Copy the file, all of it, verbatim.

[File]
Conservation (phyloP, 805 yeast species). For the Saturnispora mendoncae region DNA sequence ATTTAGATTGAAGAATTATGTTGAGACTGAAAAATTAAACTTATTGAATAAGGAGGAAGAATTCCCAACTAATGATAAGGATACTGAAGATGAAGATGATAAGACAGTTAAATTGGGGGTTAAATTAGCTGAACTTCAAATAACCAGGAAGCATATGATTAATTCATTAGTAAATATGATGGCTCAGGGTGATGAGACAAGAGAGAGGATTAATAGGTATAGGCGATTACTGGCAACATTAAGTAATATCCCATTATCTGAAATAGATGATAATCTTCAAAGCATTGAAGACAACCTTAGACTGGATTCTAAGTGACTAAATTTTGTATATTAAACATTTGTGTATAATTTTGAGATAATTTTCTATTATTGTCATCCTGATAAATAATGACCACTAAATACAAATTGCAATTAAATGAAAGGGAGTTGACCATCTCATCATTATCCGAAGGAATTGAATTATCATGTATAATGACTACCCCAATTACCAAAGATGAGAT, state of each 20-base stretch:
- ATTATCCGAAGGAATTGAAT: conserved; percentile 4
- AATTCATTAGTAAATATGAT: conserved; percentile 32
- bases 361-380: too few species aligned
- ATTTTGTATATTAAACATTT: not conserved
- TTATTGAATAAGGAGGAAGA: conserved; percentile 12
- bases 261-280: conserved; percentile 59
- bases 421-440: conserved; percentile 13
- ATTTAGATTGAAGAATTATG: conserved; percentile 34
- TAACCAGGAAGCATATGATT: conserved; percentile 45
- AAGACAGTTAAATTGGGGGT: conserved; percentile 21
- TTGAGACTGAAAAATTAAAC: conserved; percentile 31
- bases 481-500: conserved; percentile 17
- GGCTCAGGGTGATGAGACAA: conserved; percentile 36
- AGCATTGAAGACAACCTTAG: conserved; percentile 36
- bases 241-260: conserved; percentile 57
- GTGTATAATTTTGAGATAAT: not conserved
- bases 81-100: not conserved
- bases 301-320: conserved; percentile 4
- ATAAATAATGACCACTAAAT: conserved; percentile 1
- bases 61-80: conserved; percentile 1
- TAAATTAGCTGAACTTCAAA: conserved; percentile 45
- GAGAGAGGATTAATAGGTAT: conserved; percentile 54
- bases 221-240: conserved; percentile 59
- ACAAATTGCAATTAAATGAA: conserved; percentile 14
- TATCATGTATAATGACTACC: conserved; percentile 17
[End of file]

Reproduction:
Conservation (phyloP, 805 yeast species). For the Saturnispora mendoncae region DNA sequence ATTTAGATTGAAGAATTATGTTGAGACTGAAAAATTAAACTTATTGAATAAGGAGGAAGAATTCCCAACTAATGATAAGGATACTGAAGATGAAGATGATAAGACAGTTAAATTGGGGGTTAAATTAGCTGAACTTCAAATAACCAGGAAGCATATGATTAATTCATTAGTAAATATGATGGCTCAGGGTGATGAGACAAGAGAGAGGATTAATAGGTATAGGCGATTACTGGCAACATTAAGTAATATCCCATTATCTGAAATAGATGATAATCTTCAAAGCATTGAAGACAACCTTAGACTGGATTCTAAGTGACTAAATTTTGTATATTAAACATTTGTGTATAATTTTGAGATAATTTTCTATTATTGTCATCCTGATAAATAATGACCACTAAATACAAATTGCAATTAAATGAAAGGGAGTTGACCATCTCATCATTATCCGAAGGAATTGAATTATCATGTATAATGACTACCCCAATTACCAAAGATGAGAT, state of each 20-base stretch:
- ATTATCCGAAGGAATTGAAT: conserved; percentile 4
- AATTCATTAGTAAATATGAT: conserved; percentile 32
- bases 361-380: too few species aligned
- ATTTTGTATATTAAACATTT: not conserved
- TTATTGAATAAGGAGGAAGA: conserved; percentile 12
- bases 261-280: conserved; percentile 59
- bases 421-440: conserved; percentile 13
- ATTTAGATTGAAGAATTATG: conserved; percentile 34
- TAACCAGGAAGCATATGATT: conserved; percentile 45
- AAGACAGTTAAATTGGGGGT: conserved; percentile 21
- TTGAGACTGAAAAATTAAAC: conserved; percentile 31
- bases 481-500: conserved; percentile 17
- GGCTCAGGGTGATGAGACAA: conserved; percentile 36
- AGCATTGAAGACAACCTTAG: conserved; percentile 36
- bases 241-260: conserved; percentile 57
- GTGTATAATTTTGAGATAAT: not conserved
- bases 81-100: not conserved
- bases 301-320: conserved; percentile 4
- ATAAATAATGACCACTAAAT: conserved; percentile 1
- bases 61-80: conserved; percentile 1
- TAAATTAGCTGAACTTCAAA: conserved; percentile 45
- GAGAGAGGATTAATAGGTAT: conserved; percentile 54
- bases 221-240: conserved; percentile 59
- ACAAATTGCAATTAAATGAA: conserved; percentile 14
- TATCATGTATAATGACTACC: conserved; percentile 17